At the quarter-final stage, one day earlier, Yuto Muramatsu had been required to combine forehand top spin attacking skills with defensive play to beat Xue Fei’s colleague, Lyu Xiang.


Stalwart defence proved sufficient as an over anxious Xue Fei tried to over-power Japanese defensive skills. The mind went back to the Liebherr 2007 World Championships in Zagreb, when an 18 year old Ma Long had tried to blast Korea’s Joo Saehyuk into outer space and had come unstuck.


The same was happening to Xue Fei but let us not forget, he is only 15 years old; it was a learning experience and as he matures and becomes stronger, battles against defensive players may well end with a different result.


 “I felt confident before the match”, said Yuto Muramatsu. “He had no power, so I was very content to be patient and keep defending; when it was short play near the net, he was very good.”


Intelligently, Yuto Muramatsu returned the ball long early in the rally; in his efforts to drill the ball past his Japanese adversary he made mistakes. He who keeps the ball on the table longer wins; such was the situation for Yuto Muramatsu.


Controlled resolute defence had won the first Boys’ Singles semi-final; lightning seed from Yu Ziyang won the second.


Winner earlier in the year of the Men’s Singles event on the GAC Group 2014 ITTF World Tour Japan Open, Yu Ziyang was on fire from the very first point, he was clearly confident with his speed forcing Liu Dingshuo into a more passive answering role.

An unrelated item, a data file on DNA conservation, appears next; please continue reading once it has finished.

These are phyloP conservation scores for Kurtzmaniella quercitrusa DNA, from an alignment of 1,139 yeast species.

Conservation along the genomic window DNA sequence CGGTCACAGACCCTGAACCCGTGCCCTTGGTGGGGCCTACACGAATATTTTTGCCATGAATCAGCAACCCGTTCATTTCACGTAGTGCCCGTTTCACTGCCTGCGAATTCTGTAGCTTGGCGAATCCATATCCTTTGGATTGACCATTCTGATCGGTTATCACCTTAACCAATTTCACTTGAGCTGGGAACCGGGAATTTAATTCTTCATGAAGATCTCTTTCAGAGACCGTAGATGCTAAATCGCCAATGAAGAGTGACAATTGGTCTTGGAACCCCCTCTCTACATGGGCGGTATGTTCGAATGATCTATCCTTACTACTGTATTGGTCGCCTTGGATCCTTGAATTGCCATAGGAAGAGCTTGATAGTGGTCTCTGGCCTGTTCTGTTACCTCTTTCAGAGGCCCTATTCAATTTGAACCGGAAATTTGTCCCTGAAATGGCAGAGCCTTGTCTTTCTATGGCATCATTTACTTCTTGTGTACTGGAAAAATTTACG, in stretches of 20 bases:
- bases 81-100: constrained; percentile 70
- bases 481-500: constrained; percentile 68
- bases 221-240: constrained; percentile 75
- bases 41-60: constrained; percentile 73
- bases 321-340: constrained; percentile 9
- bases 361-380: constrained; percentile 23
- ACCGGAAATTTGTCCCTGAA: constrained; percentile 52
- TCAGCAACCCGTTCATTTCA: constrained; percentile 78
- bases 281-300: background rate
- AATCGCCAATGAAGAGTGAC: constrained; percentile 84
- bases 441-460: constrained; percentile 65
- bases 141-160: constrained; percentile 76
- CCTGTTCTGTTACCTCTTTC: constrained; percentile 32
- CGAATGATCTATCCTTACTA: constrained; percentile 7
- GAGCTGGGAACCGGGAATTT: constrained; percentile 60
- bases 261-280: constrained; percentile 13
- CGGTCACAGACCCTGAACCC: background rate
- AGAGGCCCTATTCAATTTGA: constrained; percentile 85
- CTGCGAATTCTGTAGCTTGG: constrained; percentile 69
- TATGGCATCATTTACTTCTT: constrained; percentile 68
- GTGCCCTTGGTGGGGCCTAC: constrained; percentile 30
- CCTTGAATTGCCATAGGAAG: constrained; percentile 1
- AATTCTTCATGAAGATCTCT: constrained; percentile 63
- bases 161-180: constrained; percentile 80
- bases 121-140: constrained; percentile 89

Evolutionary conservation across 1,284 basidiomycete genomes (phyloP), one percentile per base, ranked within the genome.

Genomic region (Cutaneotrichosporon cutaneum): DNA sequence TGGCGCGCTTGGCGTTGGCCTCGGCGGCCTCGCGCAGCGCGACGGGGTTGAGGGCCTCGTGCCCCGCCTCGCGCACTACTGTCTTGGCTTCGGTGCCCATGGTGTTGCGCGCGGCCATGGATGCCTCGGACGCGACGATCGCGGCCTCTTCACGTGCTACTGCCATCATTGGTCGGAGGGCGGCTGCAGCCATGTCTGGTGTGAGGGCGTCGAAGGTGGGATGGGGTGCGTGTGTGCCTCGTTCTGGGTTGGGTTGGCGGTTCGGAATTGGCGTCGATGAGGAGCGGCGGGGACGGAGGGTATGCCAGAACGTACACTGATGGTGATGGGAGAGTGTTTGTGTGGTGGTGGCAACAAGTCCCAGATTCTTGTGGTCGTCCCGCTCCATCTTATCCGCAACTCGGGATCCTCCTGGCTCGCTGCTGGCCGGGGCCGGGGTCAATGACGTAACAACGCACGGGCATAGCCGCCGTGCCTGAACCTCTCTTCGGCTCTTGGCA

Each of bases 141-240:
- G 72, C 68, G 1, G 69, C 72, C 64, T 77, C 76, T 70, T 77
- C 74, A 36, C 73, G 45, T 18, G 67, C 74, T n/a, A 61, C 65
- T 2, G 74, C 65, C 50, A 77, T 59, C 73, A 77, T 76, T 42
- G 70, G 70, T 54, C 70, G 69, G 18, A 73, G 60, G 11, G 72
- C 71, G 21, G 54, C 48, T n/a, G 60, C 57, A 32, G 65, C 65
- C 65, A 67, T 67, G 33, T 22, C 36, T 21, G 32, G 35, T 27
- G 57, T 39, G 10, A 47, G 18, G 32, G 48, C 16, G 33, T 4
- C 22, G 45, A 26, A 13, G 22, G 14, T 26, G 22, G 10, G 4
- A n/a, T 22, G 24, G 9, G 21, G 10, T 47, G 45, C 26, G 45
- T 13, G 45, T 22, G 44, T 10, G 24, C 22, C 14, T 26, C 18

Yu Ziyang won the first two games, in the third he led 4-1; Liu Dingshuo fearing being overwhelmed, called “Time Out”. It proved a prudent move, Liu Dingshuo recovered to win a close third game.


“I think after the “Time Out”, I relaxed a little and Liu Dingshuo played very aggressively”, said Yu Ziyang. “After losing that game I knew the fourth was vital, if I lost that game I knew that Liu Dingshuo would be really confident, so I was one hundred per cent focused.”


Success for Liu Dingshuo but immediately, Yu Ziyang like a wounded tiger responded to secure the fourth game, he lost only one point; at 10-8 in the fifth held two match points.


Both were saved by the spirited Liu Dingshuo but when a third opportunity appeared at 11-10, he was not able to repeat the feat.


 “At 10-8 I became anxious, I rushed”, concluded Yu Ziyang. “However, at 10-all I felt quite calm and I believed I can win.”


The belief was justified; Yu Ziyang had booked his place in the final.